Minister of Higher Education, Science and Technology Dr Blade Nzimande speaks at Science Forum SA. Picture: Rapula Moatshe

Pretoria - The Science Forum South Africa has over the years been used as a platform to interrogate the role of science in the development of countries, said minister of Higher Education, Science and Technology Dr Blade Nzimande.

He was addressing more than 3000 delegates at the CSIR, where the fifth forum was hosted in collaboration with the Innovation Bridge - a technology matchmaking and showcasing event.  

Nzimande said: "We have come here to hopefully ignite conversations and engage about science and important issues of science."

He also made a plea that "open science must be open to all and not be about sharing data we have collected."

He said part of pursuing science was to do away with all sorts of discrimination, adding that the role of young people and women in science should receive attention during the summit.

Under the theme "Igniting conversations about science for innovation with impact", the event drew close to 300 speakers and panelists from more than 40 countries.

They will deliberate on the role of science and innovation in societies until Friday. 

Nzimande said science and innovation should play a role in society to improve the quality of life. 

"Innovation is not only for big industries, it is also for small and medium enterprises," he said.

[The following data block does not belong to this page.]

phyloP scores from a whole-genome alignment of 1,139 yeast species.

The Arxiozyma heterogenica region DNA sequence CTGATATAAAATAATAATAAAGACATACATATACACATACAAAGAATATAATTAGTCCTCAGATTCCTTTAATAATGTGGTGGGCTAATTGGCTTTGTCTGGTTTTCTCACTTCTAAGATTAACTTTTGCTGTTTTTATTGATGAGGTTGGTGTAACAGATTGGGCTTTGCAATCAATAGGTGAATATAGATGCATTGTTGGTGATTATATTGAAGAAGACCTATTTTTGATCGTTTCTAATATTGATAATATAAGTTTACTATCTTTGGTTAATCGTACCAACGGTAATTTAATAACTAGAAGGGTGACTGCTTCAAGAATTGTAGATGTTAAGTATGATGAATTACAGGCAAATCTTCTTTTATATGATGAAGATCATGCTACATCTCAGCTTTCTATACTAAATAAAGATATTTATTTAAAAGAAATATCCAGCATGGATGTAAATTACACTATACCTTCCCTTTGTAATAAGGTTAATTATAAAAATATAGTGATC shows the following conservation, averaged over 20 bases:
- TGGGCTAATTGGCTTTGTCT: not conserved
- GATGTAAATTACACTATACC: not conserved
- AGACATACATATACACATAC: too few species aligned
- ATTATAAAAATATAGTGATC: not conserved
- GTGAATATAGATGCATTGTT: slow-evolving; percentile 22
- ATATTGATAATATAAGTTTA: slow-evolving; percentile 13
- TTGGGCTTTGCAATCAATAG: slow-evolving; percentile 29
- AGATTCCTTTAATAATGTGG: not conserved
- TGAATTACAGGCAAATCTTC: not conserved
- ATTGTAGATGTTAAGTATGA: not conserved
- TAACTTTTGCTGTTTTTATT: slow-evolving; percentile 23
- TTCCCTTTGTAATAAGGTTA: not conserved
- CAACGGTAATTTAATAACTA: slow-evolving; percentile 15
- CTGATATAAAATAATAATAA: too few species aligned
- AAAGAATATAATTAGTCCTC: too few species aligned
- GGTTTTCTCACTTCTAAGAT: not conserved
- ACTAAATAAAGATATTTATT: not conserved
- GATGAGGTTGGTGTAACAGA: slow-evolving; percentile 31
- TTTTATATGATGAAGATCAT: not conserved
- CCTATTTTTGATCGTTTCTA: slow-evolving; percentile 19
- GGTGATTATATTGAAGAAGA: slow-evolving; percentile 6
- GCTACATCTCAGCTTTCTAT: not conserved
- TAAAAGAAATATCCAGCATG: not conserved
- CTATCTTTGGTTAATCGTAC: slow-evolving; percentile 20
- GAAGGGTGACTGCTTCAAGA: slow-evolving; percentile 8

His remark was made following a panel discussion on how can local innovation drive economic development and attract foreign direct investment and how to get the balancing act right.

Speakers emphasised the importance of forging partnerships with government and securing foreign direct investments into their innovation projects.

Dr Thulani Dlamini, CEO of the CSIR, said for South Africa to achieve a sustainable economic growth it would require to have  strategic  investments into science and innovation.

He said the work done by his entity contributed to the national development and economic growth of the country.

Zanele Mbatha, also executive chairperson of the Bambili Group, said entrepreneurs were still faced with challenges when they wanted to commercialise ideas and bring their businesses into the marketplace. 

She said: "The biggest challenge that entrepreneurs face as they try to commercialise ideas and bring their businesses into the market place is ensuring that the partnership between the entity and government support is congruent and is a dynamic process." 

She said government ought to make sure that public policies were market-oriented, making sure that government support to entrepreneurs have intended effects.

Talking about the importance of partnership, Mbatha said: "International investors are looking to see not only good technology ideas but they are also looking to see what local governments and local investors are doing to work with local entrepreneurs."

Pretoria News